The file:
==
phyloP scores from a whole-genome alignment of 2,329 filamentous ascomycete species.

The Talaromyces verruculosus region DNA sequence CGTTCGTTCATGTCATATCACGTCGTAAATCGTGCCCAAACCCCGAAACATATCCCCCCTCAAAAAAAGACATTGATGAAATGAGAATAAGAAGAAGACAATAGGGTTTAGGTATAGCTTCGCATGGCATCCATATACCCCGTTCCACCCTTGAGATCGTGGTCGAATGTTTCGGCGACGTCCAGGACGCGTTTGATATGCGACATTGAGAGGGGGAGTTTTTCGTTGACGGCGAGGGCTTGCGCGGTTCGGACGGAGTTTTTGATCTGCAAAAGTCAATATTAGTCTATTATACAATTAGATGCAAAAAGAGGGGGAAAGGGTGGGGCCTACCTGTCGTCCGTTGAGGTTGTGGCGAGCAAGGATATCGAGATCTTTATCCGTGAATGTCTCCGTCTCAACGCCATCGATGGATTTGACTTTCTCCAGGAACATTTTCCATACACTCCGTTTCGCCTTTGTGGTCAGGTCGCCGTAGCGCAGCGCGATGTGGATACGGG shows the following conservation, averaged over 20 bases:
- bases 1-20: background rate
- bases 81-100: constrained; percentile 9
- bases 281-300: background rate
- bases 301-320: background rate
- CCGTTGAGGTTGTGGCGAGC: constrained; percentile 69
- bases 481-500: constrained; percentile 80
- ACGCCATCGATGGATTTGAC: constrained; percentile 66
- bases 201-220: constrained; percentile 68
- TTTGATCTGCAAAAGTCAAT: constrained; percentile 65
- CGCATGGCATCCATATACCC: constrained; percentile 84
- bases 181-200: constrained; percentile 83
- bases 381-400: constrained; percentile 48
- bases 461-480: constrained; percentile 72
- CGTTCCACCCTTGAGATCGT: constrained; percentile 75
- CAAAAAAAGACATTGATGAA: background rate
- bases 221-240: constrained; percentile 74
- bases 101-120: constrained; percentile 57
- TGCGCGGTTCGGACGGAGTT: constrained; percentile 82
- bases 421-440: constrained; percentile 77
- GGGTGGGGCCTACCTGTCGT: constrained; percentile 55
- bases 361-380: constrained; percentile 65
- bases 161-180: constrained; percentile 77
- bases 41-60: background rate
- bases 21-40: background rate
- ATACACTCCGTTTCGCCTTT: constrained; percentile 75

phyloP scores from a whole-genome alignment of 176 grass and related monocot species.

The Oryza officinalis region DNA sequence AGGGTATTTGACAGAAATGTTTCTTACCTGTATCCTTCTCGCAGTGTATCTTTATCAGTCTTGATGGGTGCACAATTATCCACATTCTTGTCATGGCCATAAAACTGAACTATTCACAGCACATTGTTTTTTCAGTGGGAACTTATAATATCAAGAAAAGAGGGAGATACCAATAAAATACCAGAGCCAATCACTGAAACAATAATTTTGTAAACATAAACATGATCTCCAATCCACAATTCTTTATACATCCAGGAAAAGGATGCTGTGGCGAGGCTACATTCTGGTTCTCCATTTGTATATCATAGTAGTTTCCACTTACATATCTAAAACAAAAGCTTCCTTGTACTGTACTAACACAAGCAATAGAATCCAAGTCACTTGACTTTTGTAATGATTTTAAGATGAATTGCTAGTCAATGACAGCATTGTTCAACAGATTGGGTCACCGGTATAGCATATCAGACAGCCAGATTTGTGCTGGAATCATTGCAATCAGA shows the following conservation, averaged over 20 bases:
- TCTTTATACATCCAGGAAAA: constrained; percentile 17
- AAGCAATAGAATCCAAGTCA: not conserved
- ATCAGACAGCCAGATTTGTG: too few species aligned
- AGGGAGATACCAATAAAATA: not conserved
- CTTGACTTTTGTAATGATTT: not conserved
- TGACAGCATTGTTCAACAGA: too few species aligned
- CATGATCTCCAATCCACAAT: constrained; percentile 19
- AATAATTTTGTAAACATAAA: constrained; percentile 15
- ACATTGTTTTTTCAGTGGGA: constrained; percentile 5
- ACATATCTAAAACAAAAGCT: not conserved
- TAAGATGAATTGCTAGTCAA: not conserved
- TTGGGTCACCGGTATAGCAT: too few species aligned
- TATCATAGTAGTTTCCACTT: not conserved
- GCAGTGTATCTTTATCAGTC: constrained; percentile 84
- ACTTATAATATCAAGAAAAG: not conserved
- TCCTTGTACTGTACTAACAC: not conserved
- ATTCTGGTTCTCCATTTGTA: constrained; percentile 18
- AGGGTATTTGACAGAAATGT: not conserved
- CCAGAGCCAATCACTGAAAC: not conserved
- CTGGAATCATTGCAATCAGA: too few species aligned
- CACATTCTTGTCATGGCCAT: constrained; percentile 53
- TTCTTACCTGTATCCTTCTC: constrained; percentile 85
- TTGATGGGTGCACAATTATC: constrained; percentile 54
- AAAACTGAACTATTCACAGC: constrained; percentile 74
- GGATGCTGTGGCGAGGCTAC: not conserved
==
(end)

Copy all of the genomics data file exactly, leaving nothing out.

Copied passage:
phyloP scores from a whole-genome alignment of 2,329 filamentous ascomycete species.

The Talaromyces verruculosus region DNA sequence CGTTCGTTCATGTCATATCACGTCGTAAATCGTGCCCAAACCCCGAAACATATCCCCCCTCAAAAAAAGACATTGATGAAATGAGAATAAGAAGAAGACAATAGGGTTTAGGTATAGCTTCGCATGGCATCCATATACCCCGTTCCACCCTTGAGATCGTGGTCGAATGTTTCGGCGACGTCCAGGACGCGTTTGATATGCGACATTGAGAGGGGGAGTTTTTCGTTGACGGCGAGGGCTTGCGCGGTTCGGACGGAGTTTTTGATCTGCAAAAGTCAATATTAGTCTATTATACAATTAGATGCAAAAAGAGGGGGAAAGGGTGGGGCCTACCTGTCGTCCGTTGAGGTTGTGGCGAGCAAGGATATCGAGATCTTTATCCGTGAATGTCTCCGTCTCAACGCCATCGATGGATTTGACTTTCTCCAGGAACATTTTCCATACACTCCGTTTCGCCTTTGTGGTCAGGTCGCCGTAGCGCAGCGCGATGTGGATACGGG shows the following conservation, averaged over 20 bases:
- bases 1-20: background rate
- bases 81-100: constrained; percentile 9
- bases 281-300: background rate
- bases 301-320: background rate
- CCGTTGAGGTTGTGGCGAGC: constrained; percentile 69
- bases 481-500: constrained; percentile 80
- ACGCCATCGATGGATTTGAC: constrained; percentile 66
- bases 201-220: constrained; percentile 68
- TTTGATCTGCAAAAGTCAAT: constrained; percentile 65
- CGCATGGCATCCATATACCC: constrained; percentile 84
- bases 181-200: constrained; percentile 83
- bases 381-400: constrained; percentile 48
- bases 461-480: constrained; percentile 72
- CGTTCCACCCTTGAGATCGT: constrained; percentile 75
- CAAAAAAAGACATTGATGAA: background rate
- bases 221-240: constrained; percentile 74
- bases 101-120: constrained; percentile 57
- TGCGCGGTTCGGACGGAGTT: constrained; percentile 82
- bases 421-440: constrained; percentile 77
- GGGTGGGGCCTACCTGTCGT: constrained; percentile 55
- bases 361-380: constrained; percentile 65
- bases 161-180: constrained; percentile 77
- bases 41-60: background rate
- bases 21-40: background rate
- ATACACTCCGTTTCGCCTTT: constrained; percentile 75

phyloP scores from a whole-genome alignment of 176 grass and related monocot species.

The Oryza officinalis region DNA sequence AGGGTATTTGACAGAAATGTTTCTTACCTGTATCCTTCTCGCAGTGTATCTTTATCAGTCTTGATGGGTGCACAATTATCCACATTCTTGTCATGGCCATAAAACTGAACTATTCACAGCACATTGTTTTTTCAGTGGGAACTTATAATATCAAGAAAAGAGGGAGATACCAATAAAATACCAGAGCCAATCACTGAAACAATAATTTTGTAAACATAAACATGATCTCCAATCCACAATTCTTTATACATCCAGGAAAAGGATGCTGTGGCGAGGCTACATTCTGGTTCTCCATTTGTATATCATAGTAGTTTCCACTTACATATCTAAAACAAAAGCTTCCTTGTACTGTACTAACACAAGCAATAGAATCCAAGTCACTTGACTTTTGTAATGATTTTAAGATGAATTGCTAGTCAATGACAGCATTGTTCAACAGATTGGGTCACCGGTATAGCATATCAGACAGCCAGATTTGTGCTGGAATCATTGCAATCAGA shows the following conservation, averaged over 20 bases:
- TCTTTATACATCCAGGAAAA: constrained; percentile 17
- AAGCAATAGAATCCAAGTCA: not conserved
- ATCAGACAGCCAGATTTGTG: too few species aligned
- AGGGAGATACCAATAAAATA: not conserved
- CTTGACTTTTGTAATGATTT: not conserved
- TGACAGCATTGTTCAACAGA: too few species aligned
- CATGATCTCCAATCCACAAT: constrained; percentile 19
- AATAATTTTGTAAACATAAA: constrained; percentile 15
- ACATTGTTTTTTCAGTGGGA: constrained; percentile 5
- ACATATCTAAAACAAAAGCT: not conserved
- TAAGATGAATTGCTAGTCAA: not conserved
- TTGGGTCACCGGTATAGCAT: too few species aligned
- TATCATAGTAGTTTCCACTT: not conserved
- GCAGTGTATCTTTATCAGTC: constrained; percentile 84
- ACTTATAATATCAAGAAAAG: not conserved
- TCCTTGTACTGTACTAACAC: not conserved
- ATTCTGGTTCTCCATTTGTA: constrained; percentile 18
- AGGGTATTTGACAGAAATGT: not conserved
- CCAGAGCCAATCACTGAAAC: not conserved
- CTGGAATCATTGCAATCAGA: too few species aligned
- CACATTCTTGTCATGGCCAT: constrained; percentile 53
- TTCTTACCTGTATCCTTCTC: constrained; percentile 85
- TTGATGGGTGCACAATTATC: constrained; percentile 54
- AAAACTGAACTATTCACAGC: constrained; percentile 74
- GGATGCTGTGGCGAGGCTAC: not conserved